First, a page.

With 100,000 acres of rivers, sloughs, marshes and ponds, the Tulare Basin was historically a major hub in the Central Valley wetland system, critical for the survival of many plant and animal species. For more than 15,000 years, humans have valued this important place and used the natural resources available from the diversity of habitats found there. During the past 150 years, human use of the land has changed from a hunting and gathering economy to a highly-impacted, highly-engineered landscape designed to meet the needs of our complex society today. As a result, the natural parts of the Tulare Basin, such as plants, animals, habitats, and water, have been reduced in size, significantly altered, and limited to just a few areas.
To address current and potential land and water management challenges, Tulare Basin Wildlife Partners (TBWP) under took a massive conservation planning process resulting in the five-volume Tulare Basin Regional Conservation Plan. This plan proposes an impressive program of conservation and restoration by protecting existing natural wildlife habitat, travel corridors, and habitat provided by wildlife-friendly agriculture, while restoring areas that no longer provide economic benefit from agriculture or resource extraction. Through this conservation planning effort, TBWP aims to protect and restore upland and wetland habitats in the Tulare Basin.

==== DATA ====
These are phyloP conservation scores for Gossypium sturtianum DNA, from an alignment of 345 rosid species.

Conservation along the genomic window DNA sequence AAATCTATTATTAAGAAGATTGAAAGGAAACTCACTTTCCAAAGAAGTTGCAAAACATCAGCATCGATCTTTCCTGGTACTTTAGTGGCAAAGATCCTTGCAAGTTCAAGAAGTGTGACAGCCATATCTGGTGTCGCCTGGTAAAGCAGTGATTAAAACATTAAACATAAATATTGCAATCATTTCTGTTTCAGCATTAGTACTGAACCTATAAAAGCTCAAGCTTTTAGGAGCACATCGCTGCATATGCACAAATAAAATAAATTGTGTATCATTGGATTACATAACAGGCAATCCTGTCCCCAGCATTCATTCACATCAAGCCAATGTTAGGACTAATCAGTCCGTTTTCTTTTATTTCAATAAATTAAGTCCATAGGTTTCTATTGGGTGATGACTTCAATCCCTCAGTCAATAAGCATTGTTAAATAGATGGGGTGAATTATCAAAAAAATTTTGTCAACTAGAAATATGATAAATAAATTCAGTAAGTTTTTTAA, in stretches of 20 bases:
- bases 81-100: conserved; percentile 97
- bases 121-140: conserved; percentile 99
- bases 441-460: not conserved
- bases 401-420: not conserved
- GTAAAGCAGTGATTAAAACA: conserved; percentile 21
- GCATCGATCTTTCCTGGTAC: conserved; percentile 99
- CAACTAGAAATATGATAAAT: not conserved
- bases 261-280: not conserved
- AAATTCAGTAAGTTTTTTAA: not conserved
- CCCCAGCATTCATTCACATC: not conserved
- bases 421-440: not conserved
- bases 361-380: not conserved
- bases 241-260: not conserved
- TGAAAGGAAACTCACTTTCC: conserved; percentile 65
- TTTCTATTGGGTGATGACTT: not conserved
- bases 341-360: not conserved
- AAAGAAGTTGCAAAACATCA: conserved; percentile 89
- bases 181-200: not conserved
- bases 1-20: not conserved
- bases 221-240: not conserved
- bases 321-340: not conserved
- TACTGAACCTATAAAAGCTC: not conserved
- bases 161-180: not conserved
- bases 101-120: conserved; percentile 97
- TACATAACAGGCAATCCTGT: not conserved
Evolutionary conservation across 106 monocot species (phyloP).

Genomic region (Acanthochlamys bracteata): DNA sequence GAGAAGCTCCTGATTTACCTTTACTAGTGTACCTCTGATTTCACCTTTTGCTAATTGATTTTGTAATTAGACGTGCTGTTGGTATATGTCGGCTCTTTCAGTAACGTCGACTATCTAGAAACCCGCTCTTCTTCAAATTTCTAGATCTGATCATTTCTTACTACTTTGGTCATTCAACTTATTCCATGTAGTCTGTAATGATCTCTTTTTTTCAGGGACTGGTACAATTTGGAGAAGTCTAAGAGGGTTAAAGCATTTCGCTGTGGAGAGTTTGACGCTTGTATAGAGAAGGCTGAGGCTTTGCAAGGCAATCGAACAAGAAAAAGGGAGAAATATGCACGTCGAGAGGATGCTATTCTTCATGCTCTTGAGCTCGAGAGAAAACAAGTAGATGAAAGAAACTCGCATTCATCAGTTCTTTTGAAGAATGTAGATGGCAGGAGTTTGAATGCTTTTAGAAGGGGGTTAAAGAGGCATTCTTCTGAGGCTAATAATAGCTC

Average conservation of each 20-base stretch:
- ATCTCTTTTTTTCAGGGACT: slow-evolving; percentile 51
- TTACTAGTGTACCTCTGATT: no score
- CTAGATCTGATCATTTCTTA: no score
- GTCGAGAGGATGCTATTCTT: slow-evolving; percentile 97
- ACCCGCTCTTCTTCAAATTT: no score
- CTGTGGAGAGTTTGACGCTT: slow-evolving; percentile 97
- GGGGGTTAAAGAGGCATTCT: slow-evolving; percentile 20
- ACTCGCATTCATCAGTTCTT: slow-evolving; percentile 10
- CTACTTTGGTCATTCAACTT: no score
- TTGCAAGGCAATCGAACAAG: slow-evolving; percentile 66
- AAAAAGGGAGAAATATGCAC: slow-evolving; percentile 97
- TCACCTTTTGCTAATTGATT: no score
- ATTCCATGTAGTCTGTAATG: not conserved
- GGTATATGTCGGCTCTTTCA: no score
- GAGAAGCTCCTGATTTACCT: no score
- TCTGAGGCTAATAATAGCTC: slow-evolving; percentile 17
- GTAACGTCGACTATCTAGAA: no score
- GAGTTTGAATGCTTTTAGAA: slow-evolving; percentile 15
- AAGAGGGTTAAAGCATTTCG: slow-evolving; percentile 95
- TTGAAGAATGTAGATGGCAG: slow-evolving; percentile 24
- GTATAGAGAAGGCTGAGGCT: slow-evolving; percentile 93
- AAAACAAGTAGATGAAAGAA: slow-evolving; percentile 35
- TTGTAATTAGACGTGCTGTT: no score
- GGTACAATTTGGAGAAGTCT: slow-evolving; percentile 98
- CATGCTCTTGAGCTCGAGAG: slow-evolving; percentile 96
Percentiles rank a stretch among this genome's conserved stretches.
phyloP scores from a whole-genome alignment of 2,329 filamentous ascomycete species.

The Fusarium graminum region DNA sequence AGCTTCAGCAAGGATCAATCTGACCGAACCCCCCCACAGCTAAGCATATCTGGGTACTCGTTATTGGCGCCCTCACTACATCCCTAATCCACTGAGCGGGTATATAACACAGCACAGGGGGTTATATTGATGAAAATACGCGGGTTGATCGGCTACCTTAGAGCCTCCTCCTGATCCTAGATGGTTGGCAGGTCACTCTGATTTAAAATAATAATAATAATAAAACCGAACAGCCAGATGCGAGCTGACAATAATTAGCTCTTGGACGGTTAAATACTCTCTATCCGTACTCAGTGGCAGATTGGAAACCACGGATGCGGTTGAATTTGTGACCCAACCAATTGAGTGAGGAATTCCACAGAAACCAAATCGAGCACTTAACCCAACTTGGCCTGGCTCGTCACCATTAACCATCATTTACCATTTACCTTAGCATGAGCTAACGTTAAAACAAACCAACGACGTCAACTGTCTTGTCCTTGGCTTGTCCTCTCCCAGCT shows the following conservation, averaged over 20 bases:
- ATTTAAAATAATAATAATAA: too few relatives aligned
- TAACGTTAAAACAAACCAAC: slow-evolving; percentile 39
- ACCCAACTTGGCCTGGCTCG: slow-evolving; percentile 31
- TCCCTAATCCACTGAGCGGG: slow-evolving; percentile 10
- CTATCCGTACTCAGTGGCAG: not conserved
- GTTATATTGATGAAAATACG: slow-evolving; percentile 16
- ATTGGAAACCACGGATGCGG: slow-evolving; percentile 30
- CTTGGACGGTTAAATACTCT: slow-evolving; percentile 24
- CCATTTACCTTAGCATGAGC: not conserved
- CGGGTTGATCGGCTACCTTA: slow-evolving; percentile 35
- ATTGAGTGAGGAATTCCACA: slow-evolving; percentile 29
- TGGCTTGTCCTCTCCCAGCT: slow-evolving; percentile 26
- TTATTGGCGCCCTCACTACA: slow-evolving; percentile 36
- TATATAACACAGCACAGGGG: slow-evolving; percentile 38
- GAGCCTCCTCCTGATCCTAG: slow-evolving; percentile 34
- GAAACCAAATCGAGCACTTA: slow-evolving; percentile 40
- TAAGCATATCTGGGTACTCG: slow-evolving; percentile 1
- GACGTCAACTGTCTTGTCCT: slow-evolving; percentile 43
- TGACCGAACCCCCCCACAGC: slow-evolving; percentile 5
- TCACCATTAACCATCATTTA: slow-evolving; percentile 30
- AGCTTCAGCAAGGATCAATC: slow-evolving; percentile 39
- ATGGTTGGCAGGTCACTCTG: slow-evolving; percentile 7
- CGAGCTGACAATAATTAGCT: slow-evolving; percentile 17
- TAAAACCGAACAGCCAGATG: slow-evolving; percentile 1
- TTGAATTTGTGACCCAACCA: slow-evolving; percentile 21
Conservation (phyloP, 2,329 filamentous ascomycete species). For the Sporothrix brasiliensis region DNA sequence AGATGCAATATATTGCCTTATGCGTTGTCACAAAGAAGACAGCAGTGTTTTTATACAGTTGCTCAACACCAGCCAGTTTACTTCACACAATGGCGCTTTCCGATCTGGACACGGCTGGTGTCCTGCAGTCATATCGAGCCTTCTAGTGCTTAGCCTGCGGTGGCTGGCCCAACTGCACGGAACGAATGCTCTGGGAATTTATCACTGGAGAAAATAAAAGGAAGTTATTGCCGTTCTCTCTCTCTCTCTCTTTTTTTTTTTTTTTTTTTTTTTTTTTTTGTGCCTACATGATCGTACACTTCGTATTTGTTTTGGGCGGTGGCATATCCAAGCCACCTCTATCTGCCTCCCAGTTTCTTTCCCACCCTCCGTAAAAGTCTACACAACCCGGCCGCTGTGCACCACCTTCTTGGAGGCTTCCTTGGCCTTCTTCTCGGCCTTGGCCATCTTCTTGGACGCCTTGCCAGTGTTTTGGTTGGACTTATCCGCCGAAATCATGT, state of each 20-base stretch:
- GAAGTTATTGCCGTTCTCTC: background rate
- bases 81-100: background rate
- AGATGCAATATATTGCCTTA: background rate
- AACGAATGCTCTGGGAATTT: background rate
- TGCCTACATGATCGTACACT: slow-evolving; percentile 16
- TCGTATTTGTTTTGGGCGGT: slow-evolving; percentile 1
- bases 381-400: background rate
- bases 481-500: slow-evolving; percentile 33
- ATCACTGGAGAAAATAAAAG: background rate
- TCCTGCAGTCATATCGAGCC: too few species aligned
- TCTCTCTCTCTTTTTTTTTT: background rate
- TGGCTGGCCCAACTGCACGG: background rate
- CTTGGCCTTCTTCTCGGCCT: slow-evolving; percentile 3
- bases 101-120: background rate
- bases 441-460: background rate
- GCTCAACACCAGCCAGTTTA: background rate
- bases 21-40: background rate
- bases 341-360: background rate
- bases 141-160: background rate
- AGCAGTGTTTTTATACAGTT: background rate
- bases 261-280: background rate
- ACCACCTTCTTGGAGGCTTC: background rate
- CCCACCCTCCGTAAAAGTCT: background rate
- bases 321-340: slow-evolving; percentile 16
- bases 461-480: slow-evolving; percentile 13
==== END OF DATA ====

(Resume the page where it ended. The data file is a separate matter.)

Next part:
Due to its large-scale nature, the Tulare Basin Regional Conservation Plan helps synergize, maximize, and complete at least 10 existing landscape, regional, national, and international conservation plans. These complementary plans, managed by a variety of agency and non-profit partners, range from those that examine quality of life aspects to those that focus on a particular plant, animal, or habitat type.
TBWP utilizes a variety of conservation strategies, including: voluntary conservation agreements or conservation easements; purchasing or receiving donations of land; or forming cooperative management agreements with private landowners. These conservation tools will re-establish and sustain wetlands; protect and restore upland areas; re-establish wildlife travel corridors; aid in the recovery of unique plant and wildlife species; protect wildlife-friendly farms and prime farmland; and improve the quality of life for residents, visitors, and future generations.
* * *
Read the TBWP "Tulare Basin Wetland and Riparian Water Supply Needs" statement, issued on February 16, 2010, prepared by Stephen A. Laymon, PhD for Tulare Basin Wildlife Partners.